Washington: A new study has shown that sniffing the aroma of rosemary essential oil could help elderly people to improve their brain power about remember things. Researchers at Northumbria University have found that merely being in a rosemary-scented room could improve memory by 15% among older people.
Postgraduate student Lauren Bussey said that the study focused on prospective memory involves the ability to remember events that will occur in the future and to remember to complete tasks at particular times.
A total of 150 people aged over 65 took part in the study and were randomly allocated to either the rosemary or lavender-scented room or another room with no scent.
Once the senior participants entered their respective rooms, they undertook tests designed to assess their prospective memory functions. They were then asked to pass on a message at a given time during the procedure, and to swap tasks at a specific time, to test their memory.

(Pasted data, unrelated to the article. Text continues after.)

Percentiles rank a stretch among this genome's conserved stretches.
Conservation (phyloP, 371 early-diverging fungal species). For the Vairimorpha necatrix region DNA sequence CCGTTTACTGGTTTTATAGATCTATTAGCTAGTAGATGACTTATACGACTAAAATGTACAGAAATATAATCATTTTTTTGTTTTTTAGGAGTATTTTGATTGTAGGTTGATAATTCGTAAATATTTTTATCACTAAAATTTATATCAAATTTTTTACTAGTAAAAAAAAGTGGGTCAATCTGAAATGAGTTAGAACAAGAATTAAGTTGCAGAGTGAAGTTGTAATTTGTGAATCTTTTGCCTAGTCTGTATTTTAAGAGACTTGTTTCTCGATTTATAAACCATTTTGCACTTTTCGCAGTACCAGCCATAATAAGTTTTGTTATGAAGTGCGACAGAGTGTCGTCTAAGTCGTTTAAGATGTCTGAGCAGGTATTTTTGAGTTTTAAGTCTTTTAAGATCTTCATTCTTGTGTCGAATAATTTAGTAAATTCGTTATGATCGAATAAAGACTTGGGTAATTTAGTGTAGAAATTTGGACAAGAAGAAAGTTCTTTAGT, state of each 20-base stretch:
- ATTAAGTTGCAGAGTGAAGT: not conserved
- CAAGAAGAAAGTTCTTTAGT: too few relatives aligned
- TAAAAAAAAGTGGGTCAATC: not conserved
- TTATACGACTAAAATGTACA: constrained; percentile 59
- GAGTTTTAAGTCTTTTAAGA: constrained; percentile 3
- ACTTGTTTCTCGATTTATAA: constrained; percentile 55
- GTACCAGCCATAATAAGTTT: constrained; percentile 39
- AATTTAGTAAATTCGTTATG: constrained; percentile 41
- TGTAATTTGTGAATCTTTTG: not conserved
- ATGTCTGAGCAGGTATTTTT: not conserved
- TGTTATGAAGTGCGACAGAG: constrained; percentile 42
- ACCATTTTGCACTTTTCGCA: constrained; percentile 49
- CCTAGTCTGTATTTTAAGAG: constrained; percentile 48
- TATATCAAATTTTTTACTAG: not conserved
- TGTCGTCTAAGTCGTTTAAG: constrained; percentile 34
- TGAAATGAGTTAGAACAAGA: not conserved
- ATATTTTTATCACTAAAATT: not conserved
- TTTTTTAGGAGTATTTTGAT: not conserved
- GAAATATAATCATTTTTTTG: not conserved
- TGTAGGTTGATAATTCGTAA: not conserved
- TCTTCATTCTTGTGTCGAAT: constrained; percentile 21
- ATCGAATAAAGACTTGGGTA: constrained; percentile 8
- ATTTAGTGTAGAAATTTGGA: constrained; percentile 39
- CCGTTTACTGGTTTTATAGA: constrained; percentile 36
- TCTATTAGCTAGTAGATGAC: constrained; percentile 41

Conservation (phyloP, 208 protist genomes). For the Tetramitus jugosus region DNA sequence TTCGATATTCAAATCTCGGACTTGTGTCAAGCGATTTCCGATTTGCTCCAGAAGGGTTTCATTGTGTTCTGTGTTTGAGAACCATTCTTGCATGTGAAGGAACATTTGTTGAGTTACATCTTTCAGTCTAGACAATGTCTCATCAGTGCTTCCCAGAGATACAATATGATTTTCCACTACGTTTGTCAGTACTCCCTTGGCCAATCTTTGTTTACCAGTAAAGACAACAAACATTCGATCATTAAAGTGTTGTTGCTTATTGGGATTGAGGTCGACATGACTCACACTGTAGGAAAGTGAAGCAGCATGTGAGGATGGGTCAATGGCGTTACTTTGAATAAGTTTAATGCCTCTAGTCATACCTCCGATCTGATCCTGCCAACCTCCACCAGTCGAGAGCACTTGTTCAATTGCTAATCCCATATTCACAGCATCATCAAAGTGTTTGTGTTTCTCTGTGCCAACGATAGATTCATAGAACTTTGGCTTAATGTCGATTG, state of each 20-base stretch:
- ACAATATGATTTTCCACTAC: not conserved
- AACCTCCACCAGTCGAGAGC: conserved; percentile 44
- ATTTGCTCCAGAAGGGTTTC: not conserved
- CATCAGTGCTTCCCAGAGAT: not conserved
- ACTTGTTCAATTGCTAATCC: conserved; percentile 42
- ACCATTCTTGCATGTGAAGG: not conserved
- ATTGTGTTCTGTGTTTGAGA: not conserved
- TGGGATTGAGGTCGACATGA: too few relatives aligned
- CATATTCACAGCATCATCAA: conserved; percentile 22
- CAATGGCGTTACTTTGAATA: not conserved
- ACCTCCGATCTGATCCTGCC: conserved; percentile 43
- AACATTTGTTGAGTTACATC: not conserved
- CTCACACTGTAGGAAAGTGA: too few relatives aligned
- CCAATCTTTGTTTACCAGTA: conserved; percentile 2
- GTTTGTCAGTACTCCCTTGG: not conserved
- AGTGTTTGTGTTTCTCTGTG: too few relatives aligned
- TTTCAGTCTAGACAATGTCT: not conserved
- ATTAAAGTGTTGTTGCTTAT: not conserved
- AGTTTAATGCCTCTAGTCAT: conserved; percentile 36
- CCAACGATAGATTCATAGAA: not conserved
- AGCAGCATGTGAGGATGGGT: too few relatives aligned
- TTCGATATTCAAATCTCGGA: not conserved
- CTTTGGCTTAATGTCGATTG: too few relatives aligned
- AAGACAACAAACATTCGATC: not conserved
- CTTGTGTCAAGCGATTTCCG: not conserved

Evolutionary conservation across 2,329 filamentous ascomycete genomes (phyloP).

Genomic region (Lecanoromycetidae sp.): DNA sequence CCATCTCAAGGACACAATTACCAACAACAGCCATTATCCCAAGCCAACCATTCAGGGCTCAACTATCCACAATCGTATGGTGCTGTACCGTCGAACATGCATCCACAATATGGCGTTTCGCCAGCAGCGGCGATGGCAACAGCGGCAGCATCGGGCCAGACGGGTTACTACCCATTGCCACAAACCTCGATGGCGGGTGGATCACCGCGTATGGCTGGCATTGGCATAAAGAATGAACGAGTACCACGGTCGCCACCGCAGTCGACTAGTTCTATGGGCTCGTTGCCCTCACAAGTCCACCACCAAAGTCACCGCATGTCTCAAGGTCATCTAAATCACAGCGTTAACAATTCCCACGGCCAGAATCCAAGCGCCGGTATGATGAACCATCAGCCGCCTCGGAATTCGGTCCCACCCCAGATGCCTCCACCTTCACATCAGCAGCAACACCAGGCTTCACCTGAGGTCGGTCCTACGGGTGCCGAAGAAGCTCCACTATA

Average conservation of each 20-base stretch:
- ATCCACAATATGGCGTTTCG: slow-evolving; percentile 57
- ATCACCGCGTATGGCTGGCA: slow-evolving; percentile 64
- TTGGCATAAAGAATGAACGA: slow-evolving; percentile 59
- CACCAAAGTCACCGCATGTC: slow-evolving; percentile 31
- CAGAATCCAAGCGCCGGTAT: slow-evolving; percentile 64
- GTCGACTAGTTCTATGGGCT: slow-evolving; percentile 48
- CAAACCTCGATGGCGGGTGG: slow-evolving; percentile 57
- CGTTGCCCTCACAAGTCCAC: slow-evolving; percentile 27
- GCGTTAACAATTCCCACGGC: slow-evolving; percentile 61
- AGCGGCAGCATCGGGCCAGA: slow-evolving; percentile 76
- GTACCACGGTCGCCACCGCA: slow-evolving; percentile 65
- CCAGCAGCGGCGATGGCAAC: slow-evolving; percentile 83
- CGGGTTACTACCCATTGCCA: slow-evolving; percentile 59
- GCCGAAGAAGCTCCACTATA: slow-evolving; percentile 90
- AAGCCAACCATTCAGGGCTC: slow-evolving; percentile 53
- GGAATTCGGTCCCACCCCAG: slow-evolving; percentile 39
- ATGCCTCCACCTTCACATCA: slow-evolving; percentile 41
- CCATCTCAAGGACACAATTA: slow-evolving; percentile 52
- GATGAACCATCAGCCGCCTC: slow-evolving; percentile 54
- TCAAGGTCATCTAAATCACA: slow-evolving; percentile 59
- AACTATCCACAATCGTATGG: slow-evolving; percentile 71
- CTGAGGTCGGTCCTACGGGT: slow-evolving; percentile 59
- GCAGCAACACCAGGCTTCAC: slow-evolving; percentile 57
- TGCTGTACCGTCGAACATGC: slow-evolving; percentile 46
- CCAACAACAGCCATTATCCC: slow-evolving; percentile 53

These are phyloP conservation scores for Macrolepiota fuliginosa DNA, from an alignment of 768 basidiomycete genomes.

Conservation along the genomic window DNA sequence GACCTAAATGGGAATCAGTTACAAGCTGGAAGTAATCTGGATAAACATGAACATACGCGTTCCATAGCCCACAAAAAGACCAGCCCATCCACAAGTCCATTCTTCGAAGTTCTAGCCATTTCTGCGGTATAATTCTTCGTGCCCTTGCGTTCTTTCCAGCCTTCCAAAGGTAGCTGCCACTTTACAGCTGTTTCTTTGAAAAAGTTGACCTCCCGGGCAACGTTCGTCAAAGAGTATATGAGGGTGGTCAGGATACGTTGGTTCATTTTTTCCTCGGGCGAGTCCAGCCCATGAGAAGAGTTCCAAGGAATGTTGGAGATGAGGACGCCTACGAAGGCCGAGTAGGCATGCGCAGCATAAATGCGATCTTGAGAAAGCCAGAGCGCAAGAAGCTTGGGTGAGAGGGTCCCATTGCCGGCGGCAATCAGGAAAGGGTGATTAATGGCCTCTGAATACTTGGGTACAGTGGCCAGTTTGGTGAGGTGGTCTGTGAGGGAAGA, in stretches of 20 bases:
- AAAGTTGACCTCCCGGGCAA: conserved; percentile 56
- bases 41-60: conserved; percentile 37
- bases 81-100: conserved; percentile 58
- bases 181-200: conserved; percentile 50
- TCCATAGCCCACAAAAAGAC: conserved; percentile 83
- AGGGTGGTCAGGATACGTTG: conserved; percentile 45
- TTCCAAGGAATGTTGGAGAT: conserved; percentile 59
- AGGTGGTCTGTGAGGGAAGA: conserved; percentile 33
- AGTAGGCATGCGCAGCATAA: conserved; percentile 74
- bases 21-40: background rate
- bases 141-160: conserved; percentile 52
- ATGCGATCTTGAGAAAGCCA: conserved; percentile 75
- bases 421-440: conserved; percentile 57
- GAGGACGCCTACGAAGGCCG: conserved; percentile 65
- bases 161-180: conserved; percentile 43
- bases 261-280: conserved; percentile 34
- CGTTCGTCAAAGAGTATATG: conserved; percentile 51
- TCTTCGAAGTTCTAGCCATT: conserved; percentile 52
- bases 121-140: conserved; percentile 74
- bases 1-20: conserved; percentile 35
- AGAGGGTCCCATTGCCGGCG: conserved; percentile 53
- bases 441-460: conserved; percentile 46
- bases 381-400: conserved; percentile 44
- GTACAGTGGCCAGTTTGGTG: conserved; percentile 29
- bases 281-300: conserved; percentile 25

After analysing the collected data, the academics found that elderly people in the rosemary room performed far better on the memory tests than their counterparts in other two rooms.
Participants also completed mood assessment before and after undertaking tests in the scented or non-scented rooms.
Analysis of the results also showed that the rosemary aroma significantly increased alertness and lavender markedly increased calmness and contentedness in seniors, compared to those in the non-scented rooms.
Bussey noted that further investigation is required to understand the potential benefits of these aromas throughout the life span.